The hardware hacker
, often called with a touch of romanticism “hacker” is in collective imagination, a pimply and sickly being who maintains an almost symbiotic relationship with his computer and leads onto the canvas a lawless existence. Although it is probably possible to find specimens that corroborate the stereotype, the world of hacking is complex, it has its own codes and contains within it a variety of trends and behaviors. However, what all hackers have in common is their love of tinkering and it is not limited to playing with lines of code.
Unknown to the general public, hardware hacking is to divert it from its primary function of electronic equipment. The hardware is the physical electronic medium, which allows to operate the software. Practicing hardware hacking thus requires a screwdriver and soldering irons as much as a computer keyboard.
It is important to understand that the “hacking part” is simply to divert the subject to use any other way or for reasons than those for which it was designed. These changes are in most cases perfectly innocent and often boil down to the “Do it yourself”, literally “Do it yourself”, that is to say, to build from various parts of objects that could be purchased in stores. The star of this practice is the open source system Arduino with a programmable microcontroller. Coupled with other components, this mini computer can create almost any electronic device , automatic garden sprinkler, joystick, and even for the most talented, robots capable of performing basic tasks.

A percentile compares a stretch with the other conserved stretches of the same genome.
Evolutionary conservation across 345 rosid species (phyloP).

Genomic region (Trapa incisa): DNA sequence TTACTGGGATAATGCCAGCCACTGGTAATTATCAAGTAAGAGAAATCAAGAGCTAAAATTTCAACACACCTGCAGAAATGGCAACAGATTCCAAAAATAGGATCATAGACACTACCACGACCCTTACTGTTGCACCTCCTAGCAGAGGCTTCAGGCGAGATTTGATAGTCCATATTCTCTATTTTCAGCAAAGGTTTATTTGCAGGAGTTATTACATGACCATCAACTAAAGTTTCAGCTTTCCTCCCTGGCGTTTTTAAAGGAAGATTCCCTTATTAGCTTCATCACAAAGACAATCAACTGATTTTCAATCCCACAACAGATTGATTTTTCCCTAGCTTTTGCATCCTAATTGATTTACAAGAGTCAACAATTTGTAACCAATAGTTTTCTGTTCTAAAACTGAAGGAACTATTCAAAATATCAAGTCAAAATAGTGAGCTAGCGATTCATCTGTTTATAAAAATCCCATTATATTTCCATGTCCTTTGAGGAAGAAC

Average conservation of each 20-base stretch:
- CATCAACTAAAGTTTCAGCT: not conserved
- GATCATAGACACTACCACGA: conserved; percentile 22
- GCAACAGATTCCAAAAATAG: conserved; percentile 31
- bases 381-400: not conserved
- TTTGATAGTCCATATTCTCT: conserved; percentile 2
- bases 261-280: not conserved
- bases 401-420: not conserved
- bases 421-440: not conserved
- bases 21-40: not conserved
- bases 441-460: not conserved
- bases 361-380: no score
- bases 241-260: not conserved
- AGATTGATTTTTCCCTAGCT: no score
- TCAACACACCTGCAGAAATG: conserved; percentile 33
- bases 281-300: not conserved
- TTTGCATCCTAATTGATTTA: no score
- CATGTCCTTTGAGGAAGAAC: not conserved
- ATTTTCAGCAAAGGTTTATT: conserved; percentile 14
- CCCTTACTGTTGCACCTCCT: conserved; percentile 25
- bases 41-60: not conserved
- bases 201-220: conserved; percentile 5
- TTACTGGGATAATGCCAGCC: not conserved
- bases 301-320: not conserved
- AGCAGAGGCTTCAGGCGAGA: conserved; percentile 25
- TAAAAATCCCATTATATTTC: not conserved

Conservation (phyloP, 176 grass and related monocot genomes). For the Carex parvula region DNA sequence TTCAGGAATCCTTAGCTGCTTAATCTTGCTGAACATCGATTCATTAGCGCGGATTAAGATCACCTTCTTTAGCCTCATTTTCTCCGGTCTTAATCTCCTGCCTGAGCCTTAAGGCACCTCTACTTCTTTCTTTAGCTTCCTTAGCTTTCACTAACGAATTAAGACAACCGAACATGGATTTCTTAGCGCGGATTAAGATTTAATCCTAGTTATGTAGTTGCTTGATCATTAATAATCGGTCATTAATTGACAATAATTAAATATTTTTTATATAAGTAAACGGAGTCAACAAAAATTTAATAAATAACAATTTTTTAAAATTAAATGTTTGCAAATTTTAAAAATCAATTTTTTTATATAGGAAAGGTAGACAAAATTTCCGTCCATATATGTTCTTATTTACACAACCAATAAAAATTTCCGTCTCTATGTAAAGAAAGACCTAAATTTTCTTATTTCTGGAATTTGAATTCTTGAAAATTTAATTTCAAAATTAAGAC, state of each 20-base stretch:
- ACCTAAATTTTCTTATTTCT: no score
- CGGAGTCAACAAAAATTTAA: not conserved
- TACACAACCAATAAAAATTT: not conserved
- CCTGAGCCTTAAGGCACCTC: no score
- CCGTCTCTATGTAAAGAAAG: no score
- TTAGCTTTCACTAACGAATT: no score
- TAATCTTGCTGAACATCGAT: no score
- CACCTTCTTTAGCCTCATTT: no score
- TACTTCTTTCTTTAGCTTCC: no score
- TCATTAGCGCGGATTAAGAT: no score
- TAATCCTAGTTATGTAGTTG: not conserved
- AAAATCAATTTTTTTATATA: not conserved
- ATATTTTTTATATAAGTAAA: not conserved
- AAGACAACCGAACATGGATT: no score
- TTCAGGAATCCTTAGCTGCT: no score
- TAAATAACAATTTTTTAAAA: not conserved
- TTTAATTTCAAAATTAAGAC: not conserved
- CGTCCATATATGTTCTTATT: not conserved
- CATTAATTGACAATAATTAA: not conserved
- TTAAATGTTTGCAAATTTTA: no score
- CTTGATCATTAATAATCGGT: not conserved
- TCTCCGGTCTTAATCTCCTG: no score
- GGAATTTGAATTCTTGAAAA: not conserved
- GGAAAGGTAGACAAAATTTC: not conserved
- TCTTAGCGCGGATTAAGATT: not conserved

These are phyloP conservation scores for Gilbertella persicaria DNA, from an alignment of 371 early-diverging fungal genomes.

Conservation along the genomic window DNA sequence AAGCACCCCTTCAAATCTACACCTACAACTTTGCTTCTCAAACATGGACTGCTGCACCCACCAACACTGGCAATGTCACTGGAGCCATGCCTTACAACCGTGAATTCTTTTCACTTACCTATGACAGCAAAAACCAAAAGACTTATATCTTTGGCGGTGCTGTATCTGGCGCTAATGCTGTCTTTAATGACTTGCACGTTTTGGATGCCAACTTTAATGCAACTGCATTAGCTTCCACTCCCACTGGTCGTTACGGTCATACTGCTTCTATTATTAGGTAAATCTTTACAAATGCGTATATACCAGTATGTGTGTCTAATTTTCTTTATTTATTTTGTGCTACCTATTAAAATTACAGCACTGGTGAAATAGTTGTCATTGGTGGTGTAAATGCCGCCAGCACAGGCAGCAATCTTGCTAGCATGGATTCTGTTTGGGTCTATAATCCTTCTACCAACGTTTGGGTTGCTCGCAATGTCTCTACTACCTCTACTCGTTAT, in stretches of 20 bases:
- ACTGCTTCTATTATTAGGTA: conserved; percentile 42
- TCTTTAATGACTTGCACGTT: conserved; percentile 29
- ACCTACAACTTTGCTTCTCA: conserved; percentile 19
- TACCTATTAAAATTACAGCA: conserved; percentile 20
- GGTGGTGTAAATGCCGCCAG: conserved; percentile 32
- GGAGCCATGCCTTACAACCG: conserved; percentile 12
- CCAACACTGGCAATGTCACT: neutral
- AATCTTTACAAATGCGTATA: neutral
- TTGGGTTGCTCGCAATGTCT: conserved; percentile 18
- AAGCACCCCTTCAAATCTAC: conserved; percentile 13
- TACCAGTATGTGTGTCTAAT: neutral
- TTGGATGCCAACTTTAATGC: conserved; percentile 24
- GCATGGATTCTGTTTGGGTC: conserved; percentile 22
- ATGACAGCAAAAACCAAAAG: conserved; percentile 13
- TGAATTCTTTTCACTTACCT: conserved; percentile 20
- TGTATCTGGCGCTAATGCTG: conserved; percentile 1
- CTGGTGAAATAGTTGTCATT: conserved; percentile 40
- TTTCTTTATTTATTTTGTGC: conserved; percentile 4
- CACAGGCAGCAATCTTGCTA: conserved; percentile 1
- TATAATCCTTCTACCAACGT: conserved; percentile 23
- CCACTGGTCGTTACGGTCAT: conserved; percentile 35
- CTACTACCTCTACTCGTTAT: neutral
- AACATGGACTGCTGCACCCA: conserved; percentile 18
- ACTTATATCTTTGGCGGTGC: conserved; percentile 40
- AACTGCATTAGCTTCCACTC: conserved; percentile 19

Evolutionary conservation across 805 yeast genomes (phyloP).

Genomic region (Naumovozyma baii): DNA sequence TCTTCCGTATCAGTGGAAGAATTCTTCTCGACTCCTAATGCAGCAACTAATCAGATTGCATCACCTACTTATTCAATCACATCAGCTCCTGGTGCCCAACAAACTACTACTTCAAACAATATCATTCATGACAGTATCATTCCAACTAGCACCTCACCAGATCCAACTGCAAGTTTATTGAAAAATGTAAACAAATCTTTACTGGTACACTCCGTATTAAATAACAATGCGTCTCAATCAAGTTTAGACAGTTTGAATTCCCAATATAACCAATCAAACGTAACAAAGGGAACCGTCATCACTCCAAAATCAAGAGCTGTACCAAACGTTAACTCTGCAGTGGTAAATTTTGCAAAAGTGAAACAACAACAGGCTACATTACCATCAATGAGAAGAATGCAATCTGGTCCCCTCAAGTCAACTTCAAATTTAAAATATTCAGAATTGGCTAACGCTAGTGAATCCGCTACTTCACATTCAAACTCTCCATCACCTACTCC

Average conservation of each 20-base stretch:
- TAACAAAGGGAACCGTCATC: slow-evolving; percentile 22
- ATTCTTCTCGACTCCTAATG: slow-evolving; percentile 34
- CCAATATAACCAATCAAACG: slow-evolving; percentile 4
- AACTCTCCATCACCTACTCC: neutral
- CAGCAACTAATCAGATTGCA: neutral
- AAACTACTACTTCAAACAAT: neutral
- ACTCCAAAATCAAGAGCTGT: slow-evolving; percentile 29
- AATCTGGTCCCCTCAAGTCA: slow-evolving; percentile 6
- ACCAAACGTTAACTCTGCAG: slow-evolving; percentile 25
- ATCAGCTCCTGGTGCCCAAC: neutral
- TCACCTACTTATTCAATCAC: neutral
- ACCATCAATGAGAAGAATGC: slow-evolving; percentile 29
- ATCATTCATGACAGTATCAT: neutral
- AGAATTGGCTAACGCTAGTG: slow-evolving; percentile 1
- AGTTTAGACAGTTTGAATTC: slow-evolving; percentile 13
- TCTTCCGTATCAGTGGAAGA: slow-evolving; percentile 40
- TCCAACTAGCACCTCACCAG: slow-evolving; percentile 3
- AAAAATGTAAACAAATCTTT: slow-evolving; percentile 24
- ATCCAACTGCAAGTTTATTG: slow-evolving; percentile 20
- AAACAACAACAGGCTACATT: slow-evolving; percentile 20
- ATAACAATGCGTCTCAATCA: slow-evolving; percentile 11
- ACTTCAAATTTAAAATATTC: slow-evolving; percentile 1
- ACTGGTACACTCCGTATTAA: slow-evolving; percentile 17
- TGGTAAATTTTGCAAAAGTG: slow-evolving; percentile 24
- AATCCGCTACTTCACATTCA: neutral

But many hackers’ favorite game is to circumvent security systems and programs, often, indeed, for more than a challenge to derive any benefit. In this area, hardware hacking allows for disturbing gadgets you might expect from a spy movie. The ‘Wifi pineapple’ or ‘Pineapple wi-fi’ is a wireless router capable of providing an internet connection anywhere. Near this device, any device attempting to connect to a particular wireless network will connect to the place that the Wifi Pinneaple issues. The holder of the device can then launch attacks on connected devices or just access confidential information that will pass through the connection, passwords, for example.
The machine was invented by a team of hackers called Hak5. They inherited the name when inventors used to conceal the device in a plastic pineapple, before walking into airports, where everyone connects to the internet without any precaution. Today this technology is perfected and miniaturized especially with routers TP-Link WR703N, concealable anywhere. It is therefore theoretically possible for an average hacker to install a Wifi Pineapple in a strip or any other innocuous object. If the hacker in question had been concealed in a company, they may have access to all information passing through the network provided by the device. It would also have privileged access to launch cyber attacks on computers. The icing on the cake is, this kind device is very difficult to detect for any computer security specialist. A tool of choice for industrial espionage!